Three healthy volunteers were included (2 females and 1 male, 35.3 ± 11.8 years, 74.7 ± 15.0 kg), free of current medical or psychiatric illnesses as determined by medical history, laboratory findings, and clinical examination. Patient demographics are summarized in Table 1. Vital signs were monitored before injection of [11C]-UCB-J, at 5, 10, 20, and 45 minutes (min) post injection and at the end of the final scan.

Table 1 Demographic information, injected dose, and injected mass

This study was part of a larger phase I, single-center, open-label study (EudraCT Number 2016-001190-32). Written informed consent was obtained for each subject. The study was approved by the local ethical committee and conducted in accordance with the most recent version of the Declaration of Helsinki.

Radioligand synthesis

[11C]-UCB-J radiosynthesis was carried out under full GMP as previously described [9]. The radioligand was obtained with high radiochemical purity (>99%) and molar activity (25.5±1.5 GBq/μmol) (at the time of injection, average value from 3 batches).

Biodistribution and whole-body dosimetry

For each subject, PET data were obtained over approximately 2 h after IV bolus injection of 254± 77 MBq (range 186 to 337 MBq) of [11C]-UCB-J. The mass dose for UCB-J was 3.20 ± 0.96 μg (range 2.24 to 4.15 μg). Individual injected activities and mass doses are also summarized in Table 1. PET data were acquired on a Siemens Biograph 16 PET/CT camera (Siemens, Erlangen, Germany) in two segments with the field of view covering from the head to the upper thigh. The first segment (sequential WB scans 1 to 8) began concurrently with the start of injection and lasted for approximately 60 min (time per bed position was 30 s [for WB 1–3], 60 s [for WB 4–6], and 120 s [for WB 7 and 8]). The second segment (WB 9) started at 1.25 h post-injection with 4 min per bed position. A low-dose CT (11 mAs) was performed before each scan segment for both PET attenuation correction and to provide anatomical information. There was no excretion by any subject during the scan period.

Data analysis


Whole-body PET scans were reconstructed using the ordered subset expectation maximization (OSEM) algorithm (5 iterations, 8 subsets, Gaussian postfilter of 6.0 mm FWHM, zoom 1.4) using the manufacturer’s software. Corrections for randoms, scatter, and attenuation (via low-dose CT) were included in each reconstruction. Three-dimensional volumes of interest (VOIs) representing entire source organs were manually delineated on PET images, with each co-registered CT scan used to verify anatomical location. Eleven organs were selected on the basis of significant and visually assessable tracer uptake over the entire acquisition: brain, gallbladder (2 out of 3 subjects), small intestine, stomach, heart wall, kidneys, liver, lungs, red marrow, spleen, and urinary bladder. Large bone structures (large vertebrae, pelvis) were delineated based on visible uptake and considered as a surrogate for red marrow. Activity in the whole body was also calculated in order to quantify activity uptake outside of the selected organs, to be entered as “other” or “remainder” in the dose calculation software.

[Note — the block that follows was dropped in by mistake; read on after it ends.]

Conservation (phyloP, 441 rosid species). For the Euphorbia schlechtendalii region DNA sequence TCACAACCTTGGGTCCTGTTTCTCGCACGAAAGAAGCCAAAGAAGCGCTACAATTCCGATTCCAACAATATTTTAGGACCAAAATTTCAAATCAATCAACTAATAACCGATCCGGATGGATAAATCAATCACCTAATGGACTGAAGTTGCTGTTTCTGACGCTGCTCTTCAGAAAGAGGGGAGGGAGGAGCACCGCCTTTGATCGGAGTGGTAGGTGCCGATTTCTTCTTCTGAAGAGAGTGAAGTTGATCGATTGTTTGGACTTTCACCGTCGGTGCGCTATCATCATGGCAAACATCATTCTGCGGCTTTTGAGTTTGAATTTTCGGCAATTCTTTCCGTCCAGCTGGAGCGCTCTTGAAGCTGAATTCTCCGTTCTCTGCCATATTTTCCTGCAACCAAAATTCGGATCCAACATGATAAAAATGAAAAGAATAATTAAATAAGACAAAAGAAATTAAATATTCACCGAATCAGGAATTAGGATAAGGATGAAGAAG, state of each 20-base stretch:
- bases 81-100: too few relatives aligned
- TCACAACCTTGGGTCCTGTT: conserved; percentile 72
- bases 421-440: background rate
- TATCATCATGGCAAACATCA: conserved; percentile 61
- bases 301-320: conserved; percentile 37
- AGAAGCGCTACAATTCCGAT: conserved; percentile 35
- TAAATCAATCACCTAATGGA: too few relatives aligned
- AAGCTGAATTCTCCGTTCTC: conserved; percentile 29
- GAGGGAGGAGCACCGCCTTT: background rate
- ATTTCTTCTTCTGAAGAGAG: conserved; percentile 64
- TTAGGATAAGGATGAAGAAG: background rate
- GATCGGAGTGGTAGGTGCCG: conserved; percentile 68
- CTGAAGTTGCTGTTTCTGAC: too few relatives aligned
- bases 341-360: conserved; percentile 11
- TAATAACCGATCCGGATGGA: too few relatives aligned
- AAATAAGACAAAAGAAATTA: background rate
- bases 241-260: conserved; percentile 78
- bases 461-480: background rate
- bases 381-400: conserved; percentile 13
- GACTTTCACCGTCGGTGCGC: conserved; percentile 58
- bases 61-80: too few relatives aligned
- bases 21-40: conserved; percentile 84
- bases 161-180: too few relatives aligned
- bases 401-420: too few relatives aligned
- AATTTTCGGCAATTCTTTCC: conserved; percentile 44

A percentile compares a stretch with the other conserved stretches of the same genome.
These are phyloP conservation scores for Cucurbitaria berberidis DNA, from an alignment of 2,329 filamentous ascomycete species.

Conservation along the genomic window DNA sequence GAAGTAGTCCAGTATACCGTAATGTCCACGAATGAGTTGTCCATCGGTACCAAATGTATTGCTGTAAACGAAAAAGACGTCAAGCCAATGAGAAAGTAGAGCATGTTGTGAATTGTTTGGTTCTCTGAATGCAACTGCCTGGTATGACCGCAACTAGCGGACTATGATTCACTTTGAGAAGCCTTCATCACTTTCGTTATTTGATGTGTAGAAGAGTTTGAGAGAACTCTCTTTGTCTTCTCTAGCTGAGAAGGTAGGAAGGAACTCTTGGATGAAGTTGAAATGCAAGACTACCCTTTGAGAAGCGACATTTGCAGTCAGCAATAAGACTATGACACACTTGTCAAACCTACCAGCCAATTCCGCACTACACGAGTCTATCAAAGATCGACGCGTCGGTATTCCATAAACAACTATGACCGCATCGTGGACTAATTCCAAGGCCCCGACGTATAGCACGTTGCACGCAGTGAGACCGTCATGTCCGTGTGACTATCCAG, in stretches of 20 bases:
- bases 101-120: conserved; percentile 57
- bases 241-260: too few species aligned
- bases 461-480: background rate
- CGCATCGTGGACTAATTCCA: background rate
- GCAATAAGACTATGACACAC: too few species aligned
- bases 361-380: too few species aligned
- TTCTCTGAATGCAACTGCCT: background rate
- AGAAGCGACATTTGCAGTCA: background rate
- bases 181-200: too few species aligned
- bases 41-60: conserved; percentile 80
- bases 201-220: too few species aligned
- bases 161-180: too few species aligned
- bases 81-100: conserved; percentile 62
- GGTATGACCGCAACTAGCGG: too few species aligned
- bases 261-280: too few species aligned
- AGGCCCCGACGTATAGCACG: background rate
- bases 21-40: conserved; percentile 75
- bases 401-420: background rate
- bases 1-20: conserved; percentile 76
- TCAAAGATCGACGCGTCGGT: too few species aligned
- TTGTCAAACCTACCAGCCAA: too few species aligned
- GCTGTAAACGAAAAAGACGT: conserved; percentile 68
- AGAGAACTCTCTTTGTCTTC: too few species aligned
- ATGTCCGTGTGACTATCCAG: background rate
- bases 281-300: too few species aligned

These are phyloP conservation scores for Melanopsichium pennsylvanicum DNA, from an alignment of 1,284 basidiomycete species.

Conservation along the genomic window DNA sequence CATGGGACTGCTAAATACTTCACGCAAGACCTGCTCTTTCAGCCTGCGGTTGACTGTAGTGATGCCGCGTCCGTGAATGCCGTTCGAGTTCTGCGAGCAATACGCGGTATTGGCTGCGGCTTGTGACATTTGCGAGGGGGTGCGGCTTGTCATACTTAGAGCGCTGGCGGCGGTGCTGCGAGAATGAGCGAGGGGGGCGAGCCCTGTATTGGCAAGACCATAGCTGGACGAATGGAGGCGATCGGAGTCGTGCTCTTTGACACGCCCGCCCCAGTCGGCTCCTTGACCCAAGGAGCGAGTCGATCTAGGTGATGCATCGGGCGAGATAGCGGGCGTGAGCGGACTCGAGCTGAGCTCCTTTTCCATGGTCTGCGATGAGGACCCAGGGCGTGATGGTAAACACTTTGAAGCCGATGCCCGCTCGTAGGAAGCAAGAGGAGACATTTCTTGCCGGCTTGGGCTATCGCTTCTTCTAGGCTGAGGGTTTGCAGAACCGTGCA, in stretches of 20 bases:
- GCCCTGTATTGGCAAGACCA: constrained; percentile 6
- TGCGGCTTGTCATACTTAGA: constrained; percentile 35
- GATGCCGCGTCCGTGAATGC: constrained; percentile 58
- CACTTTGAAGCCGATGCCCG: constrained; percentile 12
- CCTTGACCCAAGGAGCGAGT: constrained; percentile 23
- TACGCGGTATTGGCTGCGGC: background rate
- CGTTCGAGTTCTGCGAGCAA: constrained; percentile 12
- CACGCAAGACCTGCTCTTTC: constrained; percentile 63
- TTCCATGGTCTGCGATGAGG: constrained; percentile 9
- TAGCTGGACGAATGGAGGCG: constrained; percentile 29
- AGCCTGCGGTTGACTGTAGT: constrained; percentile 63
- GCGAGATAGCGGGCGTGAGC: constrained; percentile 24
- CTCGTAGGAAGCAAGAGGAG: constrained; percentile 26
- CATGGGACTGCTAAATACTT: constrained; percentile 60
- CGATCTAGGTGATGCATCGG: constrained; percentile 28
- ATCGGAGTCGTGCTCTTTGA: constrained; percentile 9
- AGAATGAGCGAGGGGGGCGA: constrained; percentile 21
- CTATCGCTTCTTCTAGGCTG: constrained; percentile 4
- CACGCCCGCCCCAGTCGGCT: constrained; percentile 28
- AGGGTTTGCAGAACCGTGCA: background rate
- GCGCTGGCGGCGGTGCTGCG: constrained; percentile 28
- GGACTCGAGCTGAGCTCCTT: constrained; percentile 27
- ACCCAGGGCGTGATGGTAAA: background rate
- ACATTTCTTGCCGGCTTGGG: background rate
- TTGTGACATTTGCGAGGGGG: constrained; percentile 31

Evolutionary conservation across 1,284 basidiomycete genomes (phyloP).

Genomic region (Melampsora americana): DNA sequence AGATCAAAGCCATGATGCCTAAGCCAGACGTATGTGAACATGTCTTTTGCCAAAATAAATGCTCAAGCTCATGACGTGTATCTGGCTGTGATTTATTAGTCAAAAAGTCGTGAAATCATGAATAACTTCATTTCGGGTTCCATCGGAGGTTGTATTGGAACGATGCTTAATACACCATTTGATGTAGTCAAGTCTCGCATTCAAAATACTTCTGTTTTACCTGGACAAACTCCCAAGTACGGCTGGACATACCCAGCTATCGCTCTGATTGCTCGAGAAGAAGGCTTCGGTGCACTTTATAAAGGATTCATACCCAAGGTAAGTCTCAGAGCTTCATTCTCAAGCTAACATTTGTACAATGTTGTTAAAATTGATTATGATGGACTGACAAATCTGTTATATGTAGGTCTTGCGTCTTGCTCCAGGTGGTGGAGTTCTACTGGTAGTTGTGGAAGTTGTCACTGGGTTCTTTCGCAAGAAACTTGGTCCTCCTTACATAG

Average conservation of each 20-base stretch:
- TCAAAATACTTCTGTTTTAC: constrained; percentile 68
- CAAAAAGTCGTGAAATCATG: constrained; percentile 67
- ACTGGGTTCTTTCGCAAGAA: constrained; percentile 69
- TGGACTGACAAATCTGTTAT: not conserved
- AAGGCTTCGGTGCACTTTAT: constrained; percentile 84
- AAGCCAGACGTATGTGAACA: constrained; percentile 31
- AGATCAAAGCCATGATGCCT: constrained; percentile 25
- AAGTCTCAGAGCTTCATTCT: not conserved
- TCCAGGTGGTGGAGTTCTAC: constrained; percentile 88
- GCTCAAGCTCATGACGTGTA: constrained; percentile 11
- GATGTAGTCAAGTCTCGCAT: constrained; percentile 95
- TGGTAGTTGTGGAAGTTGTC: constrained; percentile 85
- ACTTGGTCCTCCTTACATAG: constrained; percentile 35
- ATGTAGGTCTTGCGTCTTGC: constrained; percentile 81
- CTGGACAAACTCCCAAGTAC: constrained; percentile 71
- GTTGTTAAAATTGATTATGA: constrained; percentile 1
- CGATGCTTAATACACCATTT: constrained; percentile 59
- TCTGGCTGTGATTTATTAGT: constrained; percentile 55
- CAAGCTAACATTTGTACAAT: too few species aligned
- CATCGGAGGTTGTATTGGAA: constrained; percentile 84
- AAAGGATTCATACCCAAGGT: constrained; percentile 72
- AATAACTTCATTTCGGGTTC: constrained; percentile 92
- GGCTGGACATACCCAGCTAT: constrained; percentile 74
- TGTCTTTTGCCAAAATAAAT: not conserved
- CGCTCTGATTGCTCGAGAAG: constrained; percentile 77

Time-activity curves were obtained for each source organ by calculating the non-decay corrected total activity in the volumes of interest expressed as a percentage of the total injected dose, using PMOD (version 3.9, PMOD Technologies LLC, Zurich, Switzerland). Where significant tracer was observed in the injection line, this was quantified via delineation of a VOI and subtracted from the injected dose. Time-integrated activity coefficients (i.e., normalized cumulated activities (NCAs) or “residence times”) for [11C]-UCB-J were calculated as the area under the time-activity curves of each source organ through curve fitting with the most appropriate model [12]. A multi-exponential curve model A × (1−exp(−B × T)) × exp(−C × T) + D × exp(−E × T) was used to fit brain, stomach, heart wall, and liver uptake while a bi-exponential curve model A × exp(−B × T) + C × exp(−D × T) was used for red marrow and spleen uptake. In addition, a trapezoid model was used for the gallbladder, kidneys, and urinary bladder uptake, while uptake in the lungs were fitted with A × exp(−B × T) and the remainder with A × (1−exp(−B × T)) + C × exp(−D × T). For all curve models, T represented the time post tracer injection.